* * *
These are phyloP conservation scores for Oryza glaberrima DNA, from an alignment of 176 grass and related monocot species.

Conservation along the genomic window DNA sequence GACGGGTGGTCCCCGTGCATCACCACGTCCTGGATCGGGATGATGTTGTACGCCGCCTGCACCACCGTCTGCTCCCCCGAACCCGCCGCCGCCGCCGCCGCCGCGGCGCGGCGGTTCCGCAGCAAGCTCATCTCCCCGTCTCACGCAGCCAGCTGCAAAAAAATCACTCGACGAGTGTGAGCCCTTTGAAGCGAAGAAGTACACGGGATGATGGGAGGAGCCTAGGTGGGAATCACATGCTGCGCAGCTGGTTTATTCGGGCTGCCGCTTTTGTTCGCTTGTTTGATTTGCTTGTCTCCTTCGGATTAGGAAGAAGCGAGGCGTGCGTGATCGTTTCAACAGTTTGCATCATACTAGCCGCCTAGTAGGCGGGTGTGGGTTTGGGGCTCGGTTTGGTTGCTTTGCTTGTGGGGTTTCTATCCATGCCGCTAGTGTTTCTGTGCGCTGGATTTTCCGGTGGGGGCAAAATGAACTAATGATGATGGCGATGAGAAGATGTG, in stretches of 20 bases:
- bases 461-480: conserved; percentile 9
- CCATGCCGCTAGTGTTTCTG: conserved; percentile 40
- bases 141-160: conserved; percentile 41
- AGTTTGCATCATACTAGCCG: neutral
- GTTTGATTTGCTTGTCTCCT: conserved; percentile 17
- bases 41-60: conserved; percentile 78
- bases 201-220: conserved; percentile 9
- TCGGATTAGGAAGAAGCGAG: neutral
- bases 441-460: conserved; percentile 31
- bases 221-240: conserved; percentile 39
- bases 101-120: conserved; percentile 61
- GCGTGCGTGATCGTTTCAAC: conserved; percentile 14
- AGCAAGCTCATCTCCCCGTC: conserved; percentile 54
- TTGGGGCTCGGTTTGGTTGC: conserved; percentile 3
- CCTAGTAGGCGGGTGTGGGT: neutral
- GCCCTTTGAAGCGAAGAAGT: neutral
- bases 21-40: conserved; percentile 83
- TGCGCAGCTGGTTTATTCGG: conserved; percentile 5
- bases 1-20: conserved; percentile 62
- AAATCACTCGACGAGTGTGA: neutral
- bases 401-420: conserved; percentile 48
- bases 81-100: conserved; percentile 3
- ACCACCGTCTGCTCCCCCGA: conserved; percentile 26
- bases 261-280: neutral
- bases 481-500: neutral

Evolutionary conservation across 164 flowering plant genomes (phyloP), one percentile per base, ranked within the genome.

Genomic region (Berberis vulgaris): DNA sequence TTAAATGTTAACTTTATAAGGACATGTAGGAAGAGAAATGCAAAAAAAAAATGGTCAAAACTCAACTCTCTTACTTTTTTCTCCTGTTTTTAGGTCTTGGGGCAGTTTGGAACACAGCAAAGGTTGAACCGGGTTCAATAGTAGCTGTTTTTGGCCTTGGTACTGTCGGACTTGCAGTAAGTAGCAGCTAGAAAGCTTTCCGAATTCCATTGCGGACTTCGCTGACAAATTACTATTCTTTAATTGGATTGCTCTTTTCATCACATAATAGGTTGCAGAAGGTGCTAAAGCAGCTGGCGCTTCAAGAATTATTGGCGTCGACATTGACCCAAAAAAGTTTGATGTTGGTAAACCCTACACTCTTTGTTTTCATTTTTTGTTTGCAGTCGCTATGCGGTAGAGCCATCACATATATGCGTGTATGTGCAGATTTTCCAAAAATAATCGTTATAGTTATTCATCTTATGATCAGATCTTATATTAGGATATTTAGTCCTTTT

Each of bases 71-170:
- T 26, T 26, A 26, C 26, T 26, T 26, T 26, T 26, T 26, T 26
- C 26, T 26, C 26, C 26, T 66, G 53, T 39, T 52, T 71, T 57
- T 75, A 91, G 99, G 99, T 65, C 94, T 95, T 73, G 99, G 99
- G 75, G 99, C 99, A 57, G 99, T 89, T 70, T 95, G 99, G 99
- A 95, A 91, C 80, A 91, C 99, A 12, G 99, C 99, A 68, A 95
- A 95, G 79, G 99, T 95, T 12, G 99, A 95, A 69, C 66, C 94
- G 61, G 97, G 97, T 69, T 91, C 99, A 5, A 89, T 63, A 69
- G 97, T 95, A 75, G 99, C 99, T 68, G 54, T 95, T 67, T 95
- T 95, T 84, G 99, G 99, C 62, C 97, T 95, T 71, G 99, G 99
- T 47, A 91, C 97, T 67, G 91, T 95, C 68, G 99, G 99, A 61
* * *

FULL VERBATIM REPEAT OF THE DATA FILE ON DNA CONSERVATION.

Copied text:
These are phyloP conservation scores for Oryza glaberrima DNA, from an alignment of 176 grass and related monocot species.

Conservation along the genomic window DNA sequence GACGGGTGGTCCCCGTGCATCACCACGTCCTGGATCGGGATGATGTTGTACGCCGCCTGCACCACCGTCTGCTCCCCCGAACCCGCCGCCGCCGCCGCCGCCGCGGCGCGGCGGTTCCGCAGCAAGCTCATCTCCCCGTCTCACGCAGCCAGCTGCAAAAAAATCACTCGACGAGTGTGAGCCCTTTGAAGCGAAGAAGTACACGGGATGATGGGAGGAGCCTAGGTGGGAATCACATGCTGCGCAGCTGGTTTATTCGGGCTGCCGCTTTTGTTCGCTTGTTTGATTTGCTTGTCTCCTTCGGATTAGGAAGAAGCGAGGCGTGCGTGATCGTTTCAACAGTTTGCATCATACTAGCCGCCTAGTAGGCGGGTGTGGGTTTGGGGCTCGGTTTGGTTGCTTTGCTTGTGGGGTTTCTATCCATGCCGCTAGTGTTTCTGTGCGCTGGATTTTCCGGTGGGGGCAAAATGAACTAATGATGATGGCGATGAGAAGATGTG, in stretches of 20 bases:
- bases 461-480: conserved; percentile 9
- CCATGCCGCTAGTGTTTCTG: conserved; percentile 40
- bases 141-160: conserved; percentile 41
- AGTTTGCATCATACTAGCCG: neutral
- GTTTGATTTGCTTGTCTCCT: conserved; percentile 17
- bases 41-60: conserved; percentile 78
- bases 201-220: conserved; percentile 9
- TCGGATTAGGAAGAAGCGAG: neutral
- bases 441-460: conserved; percentile 31
- bases 221-240: conserved; percentile 39
- bases 101-120: conserved; percentile 61
- GCGTGCGTGATCGTTTCAAC: conserved; percentile 14
- AGCAAGCTCATCTCCCCGTC: conserved; percentile 54
- TTGGGGCTCGGTTTGGTTGC: conserved; percentile 3
- CCTAGTAGGCGGGTGTGGGT: neutral
- GCCCTTTGAAGCGAAGAAGT: neutral
- bases 21-40: conserved; percentile 83
- TGCGCAGCTGGTTTATTCGG: conserved; percentile 5
- bases 1-20: conserved; percentile 62
- AAATCACTCGACGAGTGTGA: neutral
- bases 401-420: conserved; percentile 48
- bases 81-100: conserved; percentile 3
- ACCACCGTCTGCTCCCCCGA: conserved; percentile 26
- bases 261-280: neutral
- bases 481-500: neutral

Evolutionary conservation across 164 flowering plant genomes (phyloP), one percentile per base, ranked within the genome.

Genomic region (Berberis vulgaris): DNA sequence TTAAATGTTAACTTTATAAGGACATGTAGGAAGAGAAATGCAAAAAAAAAATGGTCAAAACTCAACTCTCTTACTTTTTTCTCCTGTTTTTAGGTCTTGGGGCAGTTTGGAACACAGCAAAGGTTGAACCGGGTTCAATAGTAGCTGTTTTTGGCCTTGGTACTGTCGGACTTGCAGTAAGTAGCAGCTAGAAAGCTTTCCGAATTCCATTGCGGACTTCGCTGACAAATTACTATTCTTTAATTGGATTGCTCTTTTCATCACATAATAGGTTGCAGAAGGTGCTAAAGCAGCTGGCGCTTCAAGAATTATTGGCGTCGACATTGACCCAAAAAAGTTTGATGTTGGTAAACCCTACACTCTTTGTTTTCATTTTTTGTTTGCAGTCGCTATGCGGTAGAGCCATCACATATATGCGTGTATGTGCAGATTTTCCAAAAATAATCGTTATAGTTATTCATCTTATGATCAGATCTTATATTAGGATATTTAGTCCTTTT

Each of bases 71-170:
- T 26, T 26, A 26, C 26, T 26, T 26, T 26, T 26, T 26, T 26
- C 26, T 26, C 26, C 26, T 66, G 53, T 39, T 52, T 71, T 57
- T 75, A 91, G 99, G 99, T 65, C 94, T 95, T 73, G 99, G 99
- G 75, G 99, C 99, A 57, G 99, T 89, T 70, T 95, G 99, G 99
- A 95, A 91, C 80, A 91, C 99, A 12, G 99, C 99, A 68, A 95
- A 95, G 79, G 99, T 95, T 12, G 99, A 95, A 69, C 66, C 94
- G 61, G 97, G 97, T 69, T 91, C 99, A 5, A 89, T 63, A 69
- G 97, T 95, A 75, G 99, C 99, T 68, G 54, T 95, T 67, T 95
- T 95, T 84, G 99, G 99, C 62, C 97, T 95, T 71, G 99, G 99
- T 47, A 91, C 97, T 67, G 91, T 95, C 68, G 99, G 99, A 61